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Tuesday, August 25, 2009

Australia tumble from top, cricket rises from ashe

The jury is still out on whether England's superb Ashes victory will help revive Test cricket in the time of Twenty20, but Australia's tumble from the number one spot arguably heralds the most exciting phase in the history of the game.

Not since the 1960s when England, Australia, West Indies and South Africa looked to be on equal terms has the sport seemed as profuse in talent -- only now, it is far more competitive and infinitely richer in terms of money and texture of play. Better financial rewards have shaped a new, market-driven aggressive attitude that has facilitated greater expression of skill and ensured more results than draws.

A visibly chastened Ricky Ponting, while chomping on humble pie on Sunday, acknowledged that Australia's stranglehold over the game was virtually over and the field was now wide open. Australia have been acknowledged as world champions since 1993-94 and have held the number one position from the inception of the ICC rankings in 2003. The Oval defeat saw them fall to number 4, behind South Africa, Sri Lanka and India.

Yet, only six points separate the top side from the number four suggesting an exciting race for supremacy in the next 12 months. Of these four, India have the opportunity to take the number 1 position if they win a home series 2-0 against Sri Lanka this October. But to retain this position for some length of time, they must win the away series against South Africa late next year - and almost everything else in between - which should be great incentive for MS Dhoni and his team.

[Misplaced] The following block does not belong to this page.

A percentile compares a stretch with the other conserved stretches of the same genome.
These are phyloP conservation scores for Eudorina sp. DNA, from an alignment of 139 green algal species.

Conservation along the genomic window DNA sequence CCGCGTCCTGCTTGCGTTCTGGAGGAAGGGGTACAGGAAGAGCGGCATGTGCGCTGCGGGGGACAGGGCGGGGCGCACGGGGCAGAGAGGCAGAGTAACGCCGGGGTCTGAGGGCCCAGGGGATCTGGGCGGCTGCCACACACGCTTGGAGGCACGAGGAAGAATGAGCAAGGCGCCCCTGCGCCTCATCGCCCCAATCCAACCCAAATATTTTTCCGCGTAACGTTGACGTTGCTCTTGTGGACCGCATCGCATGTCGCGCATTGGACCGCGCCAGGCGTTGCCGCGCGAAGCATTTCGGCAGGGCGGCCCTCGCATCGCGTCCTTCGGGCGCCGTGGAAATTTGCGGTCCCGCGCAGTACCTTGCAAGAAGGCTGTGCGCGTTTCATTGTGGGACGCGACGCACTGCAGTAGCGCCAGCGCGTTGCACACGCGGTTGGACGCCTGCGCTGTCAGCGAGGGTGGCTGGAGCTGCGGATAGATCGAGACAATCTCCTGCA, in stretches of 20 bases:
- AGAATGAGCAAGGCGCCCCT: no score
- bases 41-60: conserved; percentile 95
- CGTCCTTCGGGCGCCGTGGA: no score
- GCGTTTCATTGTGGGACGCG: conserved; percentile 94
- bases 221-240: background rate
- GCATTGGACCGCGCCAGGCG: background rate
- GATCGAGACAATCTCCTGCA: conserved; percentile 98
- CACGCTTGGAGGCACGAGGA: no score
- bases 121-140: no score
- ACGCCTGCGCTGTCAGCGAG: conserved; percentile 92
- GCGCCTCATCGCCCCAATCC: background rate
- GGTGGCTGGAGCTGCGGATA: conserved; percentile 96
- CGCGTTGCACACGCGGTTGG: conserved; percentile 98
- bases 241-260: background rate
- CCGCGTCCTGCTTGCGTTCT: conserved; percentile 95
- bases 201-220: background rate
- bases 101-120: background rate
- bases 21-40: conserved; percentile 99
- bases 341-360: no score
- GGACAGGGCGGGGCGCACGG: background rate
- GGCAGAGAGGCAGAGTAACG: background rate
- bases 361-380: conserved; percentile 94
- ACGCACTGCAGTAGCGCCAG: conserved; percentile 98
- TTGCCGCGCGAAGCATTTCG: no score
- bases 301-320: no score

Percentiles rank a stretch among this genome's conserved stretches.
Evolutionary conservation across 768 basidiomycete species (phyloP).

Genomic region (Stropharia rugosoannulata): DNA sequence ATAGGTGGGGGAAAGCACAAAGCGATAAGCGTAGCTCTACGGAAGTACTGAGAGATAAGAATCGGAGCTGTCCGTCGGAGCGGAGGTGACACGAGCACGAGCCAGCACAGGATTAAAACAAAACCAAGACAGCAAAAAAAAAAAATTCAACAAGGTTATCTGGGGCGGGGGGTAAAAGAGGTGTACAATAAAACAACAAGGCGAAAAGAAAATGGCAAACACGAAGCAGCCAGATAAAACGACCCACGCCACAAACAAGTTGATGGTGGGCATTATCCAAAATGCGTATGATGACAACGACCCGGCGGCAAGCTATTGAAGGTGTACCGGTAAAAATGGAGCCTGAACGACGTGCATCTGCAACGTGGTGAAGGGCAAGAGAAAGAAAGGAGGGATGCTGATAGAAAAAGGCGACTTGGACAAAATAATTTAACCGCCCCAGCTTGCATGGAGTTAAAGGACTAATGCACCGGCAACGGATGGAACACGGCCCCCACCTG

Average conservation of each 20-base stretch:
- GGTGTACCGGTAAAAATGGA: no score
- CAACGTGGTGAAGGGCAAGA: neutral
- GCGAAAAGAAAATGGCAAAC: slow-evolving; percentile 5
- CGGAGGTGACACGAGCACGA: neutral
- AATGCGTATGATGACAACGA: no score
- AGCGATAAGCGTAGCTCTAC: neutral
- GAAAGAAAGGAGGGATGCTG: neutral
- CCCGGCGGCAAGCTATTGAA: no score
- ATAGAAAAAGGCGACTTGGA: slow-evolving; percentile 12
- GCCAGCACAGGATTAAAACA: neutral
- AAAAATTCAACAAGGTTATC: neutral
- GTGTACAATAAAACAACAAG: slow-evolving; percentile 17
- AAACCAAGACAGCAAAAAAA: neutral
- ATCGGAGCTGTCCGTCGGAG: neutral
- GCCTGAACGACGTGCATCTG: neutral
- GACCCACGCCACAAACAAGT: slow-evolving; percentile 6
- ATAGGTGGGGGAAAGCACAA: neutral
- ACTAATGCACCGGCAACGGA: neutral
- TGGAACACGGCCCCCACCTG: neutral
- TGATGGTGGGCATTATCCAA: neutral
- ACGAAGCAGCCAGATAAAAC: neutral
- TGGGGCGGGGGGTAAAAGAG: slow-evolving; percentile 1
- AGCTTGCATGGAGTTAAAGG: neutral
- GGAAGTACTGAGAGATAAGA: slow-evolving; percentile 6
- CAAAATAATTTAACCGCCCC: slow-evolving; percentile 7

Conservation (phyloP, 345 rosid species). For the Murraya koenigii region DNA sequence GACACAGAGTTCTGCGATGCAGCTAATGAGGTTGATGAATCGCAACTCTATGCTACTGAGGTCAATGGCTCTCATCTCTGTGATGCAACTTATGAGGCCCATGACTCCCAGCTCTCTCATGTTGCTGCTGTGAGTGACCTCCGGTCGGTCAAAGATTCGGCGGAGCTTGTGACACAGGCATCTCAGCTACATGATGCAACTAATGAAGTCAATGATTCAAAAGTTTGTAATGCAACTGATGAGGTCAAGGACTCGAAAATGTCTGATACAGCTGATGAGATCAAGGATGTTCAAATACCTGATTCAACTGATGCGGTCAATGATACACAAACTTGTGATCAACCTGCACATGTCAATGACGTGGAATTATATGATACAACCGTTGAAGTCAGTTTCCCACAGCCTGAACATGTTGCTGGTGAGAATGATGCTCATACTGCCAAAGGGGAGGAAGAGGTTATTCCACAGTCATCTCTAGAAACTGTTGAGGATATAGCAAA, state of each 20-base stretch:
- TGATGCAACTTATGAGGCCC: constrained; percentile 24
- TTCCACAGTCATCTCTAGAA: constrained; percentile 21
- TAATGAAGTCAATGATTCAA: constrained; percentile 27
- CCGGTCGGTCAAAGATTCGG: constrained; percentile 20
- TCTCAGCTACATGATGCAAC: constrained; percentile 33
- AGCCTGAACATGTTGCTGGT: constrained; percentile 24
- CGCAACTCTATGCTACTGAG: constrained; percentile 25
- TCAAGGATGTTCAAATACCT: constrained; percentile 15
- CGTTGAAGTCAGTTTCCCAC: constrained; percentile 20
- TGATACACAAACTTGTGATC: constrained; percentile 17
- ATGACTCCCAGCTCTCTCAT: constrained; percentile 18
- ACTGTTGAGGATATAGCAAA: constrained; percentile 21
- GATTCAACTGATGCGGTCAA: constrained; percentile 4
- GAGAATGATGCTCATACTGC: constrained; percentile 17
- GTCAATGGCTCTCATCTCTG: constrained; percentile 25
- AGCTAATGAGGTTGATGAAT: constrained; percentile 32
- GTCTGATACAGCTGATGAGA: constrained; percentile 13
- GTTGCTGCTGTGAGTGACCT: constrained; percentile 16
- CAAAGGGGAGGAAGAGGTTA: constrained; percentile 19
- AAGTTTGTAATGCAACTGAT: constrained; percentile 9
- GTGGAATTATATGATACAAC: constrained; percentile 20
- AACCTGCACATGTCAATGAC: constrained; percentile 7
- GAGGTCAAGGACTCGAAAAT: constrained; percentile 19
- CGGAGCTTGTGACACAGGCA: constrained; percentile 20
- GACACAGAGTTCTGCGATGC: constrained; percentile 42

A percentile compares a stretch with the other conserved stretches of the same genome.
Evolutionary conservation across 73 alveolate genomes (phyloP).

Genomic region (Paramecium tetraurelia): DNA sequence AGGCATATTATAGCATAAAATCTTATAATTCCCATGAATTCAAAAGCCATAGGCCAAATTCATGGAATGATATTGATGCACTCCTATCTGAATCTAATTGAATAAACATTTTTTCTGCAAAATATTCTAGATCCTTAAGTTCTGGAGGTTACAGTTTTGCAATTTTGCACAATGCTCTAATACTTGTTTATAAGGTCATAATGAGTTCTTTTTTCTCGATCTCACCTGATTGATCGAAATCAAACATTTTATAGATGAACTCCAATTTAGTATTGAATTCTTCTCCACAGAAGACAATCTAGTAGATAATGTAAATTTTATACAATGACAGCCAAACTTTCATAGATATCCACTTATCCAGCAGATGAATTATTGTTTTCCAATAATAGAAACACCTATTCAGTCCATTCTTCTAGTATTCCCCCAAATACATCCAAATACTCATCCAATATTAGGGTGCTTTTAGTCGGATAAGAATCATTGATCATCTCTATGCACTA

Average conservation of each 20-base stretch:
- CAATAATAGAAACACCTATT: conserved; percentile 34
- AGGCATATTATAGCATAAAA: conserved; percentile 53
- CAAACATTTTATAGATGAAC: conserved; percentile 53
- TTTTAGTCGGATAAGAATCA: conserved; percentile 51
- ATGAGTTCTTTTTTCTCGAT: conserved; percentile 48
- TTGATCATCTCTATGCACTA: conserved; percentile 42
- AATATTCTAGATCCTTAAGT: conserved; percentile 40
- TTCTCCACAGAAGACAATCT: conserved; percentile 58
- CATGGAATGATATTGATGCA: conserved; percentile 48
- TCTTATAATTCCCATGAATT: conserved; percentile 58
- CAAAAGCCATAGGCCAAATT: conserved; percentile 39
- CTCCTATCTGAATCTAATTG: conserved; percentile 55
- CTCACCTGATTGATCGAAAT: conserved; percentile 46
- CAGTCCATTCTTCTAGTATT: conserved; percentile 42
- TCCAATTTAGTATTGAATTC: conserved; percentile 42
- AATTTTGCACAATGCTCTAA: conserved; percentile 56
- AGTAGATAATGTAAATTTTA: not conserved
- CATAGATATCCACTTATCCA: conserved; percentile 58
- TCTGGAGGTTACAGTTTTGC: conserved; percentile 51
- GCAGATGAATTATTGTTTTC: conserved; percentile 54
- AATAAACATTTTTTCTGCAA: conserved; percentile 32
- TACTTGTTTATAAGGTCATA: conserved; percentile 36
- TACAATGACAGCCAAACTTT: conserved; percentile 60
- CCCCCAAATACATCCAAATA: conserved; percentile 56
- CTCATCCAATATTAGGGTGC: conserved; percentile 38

This entails maintaining superb form playing overseas and consistency overall. While Indian cricketers had traditionally been poor tourists, there is reason for optimism. The trend was bucked when Sourav Ganguly's team drew against Steve Waugh's side in 2003-4 and though the 2008 series was lost, the Indians succeeded in dismantling the aura of invincibility around the Australians. Since then, they have beaten Ponting's team at home and defeated New Zealand in New Zealand emphatically too.

In that context, Australia's fall from the top has been has not been such a surprise. In the last two years, out of 23 Tests, Ponting has won nine but also lost eight. In this period, he has also lost the services of four or five supremely gifted players. Compare this with 30 victories and just three defeats from the previous 38 Tests he captained, and the unhappy Aussie captain's plight is evident.

Happily for him, though, Ponting has the support of his board and selectors and retains his job, despite being only the second captain to lose two Ashes series. Australia's cricket ethos rarely allows a captain to remain in the team if he loses his job, so if he was sacked, Ponting would have probably retired. That would have meant losing one of the game's best batsmen still.

In the dilemma, the Australian administrators hope, also lies the redemption.

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